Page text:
Freshwater Shrimp

Paratya is New Zealand's most common freshwater shrimp. These shrimps are often found in streams near the sea because they spend part of their lives in seawater. They graze algae and other microscopic life growing on stream or river beds.

Shrimps cannot swim very fast, so they are best suited to slow waters and can be found, as here in the Waipapa River, drifting amongst weed beds. Some shrimps use the legs under the abdomen for swimming. However, like all crayfish some shrimp can only swim backwards using their tails. They are also used to fan freshwater to the gills (and may even bear gills themselves), food to the mouth and to carry their eggs.

The antennae and atennules in front of the mouth are are a shrimp's sensory organs and also aid swimming and feeding in their larvae forms. The smaller pair of antennae contain fluid sacks used to orientate the animal. The large pair of antenna are very mobile and sensitive, and enable them to move safely through even the darkest waters. Their sense of touch is further enhanced by fine bristles situated on their limbs, allowing them to sense even the slightest movement.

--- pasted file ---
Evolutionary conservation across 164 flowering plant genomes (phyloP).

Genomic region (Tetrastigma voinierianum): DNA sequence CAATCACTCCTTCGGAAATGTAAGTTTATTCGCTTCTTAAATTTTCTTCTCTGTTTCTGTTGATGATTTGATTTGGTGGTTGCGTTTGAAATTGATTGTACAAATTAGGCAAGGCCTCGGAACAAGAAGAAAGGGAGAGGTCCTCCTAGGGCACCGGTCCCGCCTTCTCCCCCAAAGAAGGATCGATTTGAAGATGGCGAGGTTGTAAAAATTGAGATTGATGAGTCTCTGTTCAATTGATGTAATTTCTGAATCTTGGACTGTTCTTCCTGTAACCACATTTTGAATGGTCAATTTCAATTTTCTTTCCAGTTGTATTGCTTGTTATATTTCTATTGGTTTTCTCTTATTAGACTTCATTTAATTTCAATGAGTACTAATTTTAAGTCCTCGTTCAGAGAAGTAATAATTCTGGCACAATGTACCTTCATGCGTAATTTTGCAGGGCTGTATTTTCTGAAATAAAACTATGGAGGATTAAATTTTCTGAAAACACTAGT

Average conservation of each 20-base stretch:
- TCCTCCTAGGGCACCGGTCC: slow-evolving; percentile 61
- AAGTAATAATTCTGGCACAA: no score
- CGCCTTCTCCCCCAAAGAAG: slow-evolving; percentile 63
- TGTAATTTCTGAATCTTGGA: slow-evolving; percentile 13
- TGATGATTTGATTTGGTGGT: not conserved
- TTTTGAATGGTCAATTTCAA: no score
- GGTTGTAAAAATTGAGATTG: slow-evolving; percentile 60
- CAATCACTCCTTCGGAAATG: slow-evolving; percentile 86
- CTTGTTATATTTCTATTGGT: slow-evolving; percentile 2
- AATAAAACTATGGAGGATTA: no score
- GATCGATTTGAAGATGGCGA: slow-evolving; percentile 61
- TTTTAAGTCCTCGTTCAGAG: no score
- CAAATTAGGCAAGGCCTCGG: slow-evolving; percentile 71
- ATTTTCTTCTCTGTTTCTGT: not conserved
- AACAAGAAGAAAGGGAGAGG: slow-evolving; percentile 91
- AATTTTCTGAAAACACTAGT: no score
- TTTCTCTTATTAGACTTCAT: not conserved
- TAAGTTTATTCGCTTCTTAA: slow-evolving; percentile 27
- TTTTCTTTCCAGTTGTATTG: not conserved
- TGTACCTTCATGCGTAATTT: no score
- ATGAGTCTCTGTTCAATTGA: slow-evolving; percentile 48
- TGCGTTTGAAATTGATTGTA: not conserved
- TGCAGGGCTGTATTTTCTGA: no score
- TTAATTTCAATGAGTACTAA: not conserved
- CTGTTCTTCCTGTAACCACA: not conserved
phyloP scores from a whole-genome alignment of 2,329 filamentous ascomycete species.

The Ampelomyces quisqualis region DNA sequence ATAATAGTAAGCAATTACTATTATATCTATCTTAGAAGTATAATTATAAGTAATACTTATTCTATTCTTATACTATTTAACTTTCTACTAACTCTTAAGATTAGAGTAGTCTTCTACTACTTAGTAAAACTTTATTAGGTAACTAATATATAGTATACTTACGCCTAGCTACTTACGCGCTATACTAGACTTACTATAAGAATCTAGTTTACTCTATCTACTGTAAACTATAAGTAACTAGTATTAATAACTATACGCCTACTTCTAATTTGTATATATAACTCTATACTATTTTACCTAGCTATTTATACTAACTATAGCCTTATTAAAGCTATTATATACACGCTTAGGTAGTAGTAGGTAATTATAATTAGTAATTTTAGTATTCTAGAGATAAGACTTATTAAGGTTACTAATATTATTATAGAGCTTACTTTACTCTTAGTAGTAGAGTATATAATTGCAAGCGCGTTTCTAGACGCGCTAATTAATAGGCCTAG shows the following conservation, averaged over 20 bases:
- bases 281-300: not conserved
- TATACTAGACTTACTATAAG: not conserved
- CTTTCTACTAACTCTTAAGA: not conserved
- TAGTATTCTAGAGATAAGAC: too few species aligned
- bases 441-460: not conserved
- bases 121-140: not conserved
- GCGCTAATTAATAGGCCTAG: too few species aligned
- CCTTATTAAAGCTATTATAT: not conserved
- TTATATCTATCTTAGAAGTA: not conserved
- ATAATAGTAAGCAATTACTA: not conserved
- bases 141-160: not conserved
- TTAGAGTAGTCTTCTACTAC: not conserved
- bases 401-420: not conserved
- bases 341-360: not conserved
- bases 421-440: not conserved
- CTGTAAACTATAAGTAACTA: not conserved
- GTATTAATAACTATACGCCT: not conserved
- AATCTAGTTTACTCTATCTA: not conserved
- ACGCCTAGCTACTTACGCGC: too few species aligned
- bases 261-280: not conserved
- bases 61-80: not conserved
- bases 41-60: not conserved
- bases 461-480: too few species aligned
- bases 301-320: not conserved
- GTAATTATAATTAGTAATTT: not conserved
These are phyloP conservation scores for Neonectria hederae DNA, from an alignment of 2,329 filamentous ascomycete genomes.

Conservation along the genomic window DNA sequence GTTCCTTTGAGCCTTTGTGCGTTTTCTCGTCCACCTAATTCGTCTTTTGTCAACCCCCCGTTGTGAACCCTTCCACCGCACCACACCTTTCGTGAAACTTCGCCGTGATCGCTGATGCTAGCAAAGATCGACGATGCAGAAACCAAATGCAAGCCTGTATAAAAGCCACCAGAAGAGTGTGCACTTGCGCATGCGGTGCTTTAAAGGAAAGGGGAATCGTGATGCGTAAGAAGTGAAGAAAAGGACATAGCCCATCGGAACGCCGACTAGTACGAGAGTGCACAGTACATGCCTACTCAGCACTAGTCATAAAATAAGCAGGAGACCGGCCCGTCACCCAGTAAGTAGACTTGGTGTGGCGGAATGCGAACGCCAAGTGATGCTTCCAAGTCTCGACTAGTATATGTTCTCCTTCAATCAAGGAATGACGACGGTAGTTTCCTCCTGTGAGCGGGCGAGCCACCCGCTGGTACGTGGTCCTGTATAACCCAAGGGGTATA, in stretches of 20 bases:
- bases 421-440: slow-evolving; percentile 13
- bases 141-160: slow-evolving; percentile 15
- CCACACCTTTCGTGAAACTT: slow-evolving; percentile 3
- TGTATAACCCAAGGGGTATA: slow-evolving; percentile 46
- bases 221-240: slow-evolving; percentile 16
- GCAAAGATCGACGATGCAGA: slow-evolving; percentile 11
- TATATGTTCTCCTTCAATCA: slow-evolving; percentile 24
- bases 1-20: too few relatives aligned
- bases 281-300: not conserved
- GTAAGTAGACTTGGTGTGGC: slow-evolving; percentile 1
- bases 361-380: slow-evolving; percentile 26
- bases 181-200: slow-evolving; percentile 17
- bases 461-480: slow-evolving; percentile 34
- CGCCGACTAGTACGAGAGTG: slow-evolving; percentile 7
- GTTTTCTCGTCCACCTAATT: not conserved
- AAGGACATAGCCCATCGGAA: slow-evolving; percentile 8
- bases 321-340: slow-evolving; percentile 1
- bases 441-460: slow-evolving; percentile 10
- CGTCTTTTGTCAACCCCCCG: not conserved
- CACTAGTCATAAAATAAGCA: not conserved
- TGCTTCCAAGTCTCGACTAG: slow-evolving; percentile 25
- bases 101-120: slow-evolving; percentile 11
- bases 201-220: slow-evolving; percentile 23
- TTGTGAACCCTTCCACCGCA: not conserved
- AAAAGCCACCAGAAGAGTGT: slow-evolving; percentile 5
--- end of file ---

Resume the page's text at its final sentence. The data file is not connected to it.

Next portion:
Like crabs and crayfish, their compound eyes are located on stalks. There are between 7,000 and 30,000 individual eyes on each eyestalk. Even with compound eyes, shrimp orientate themselves primarily by touch.

Paratya is a crustacean, like the crab and the crayfish. A shrimp's body is covered with a solid shell which is held together by an underlying layer of skin (called the endoskeleton), and together forms the crustacean's exoskeleton. Its muscles are also attached to this outer shell. Like the crayfish, the freshwater shrimp also moults.

Did you know? When paratya migrate into fresh waters, they are able to climb waterfalls and dams using their claws to grasp rough surfaces.

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© 2006 Puketi Forest Trust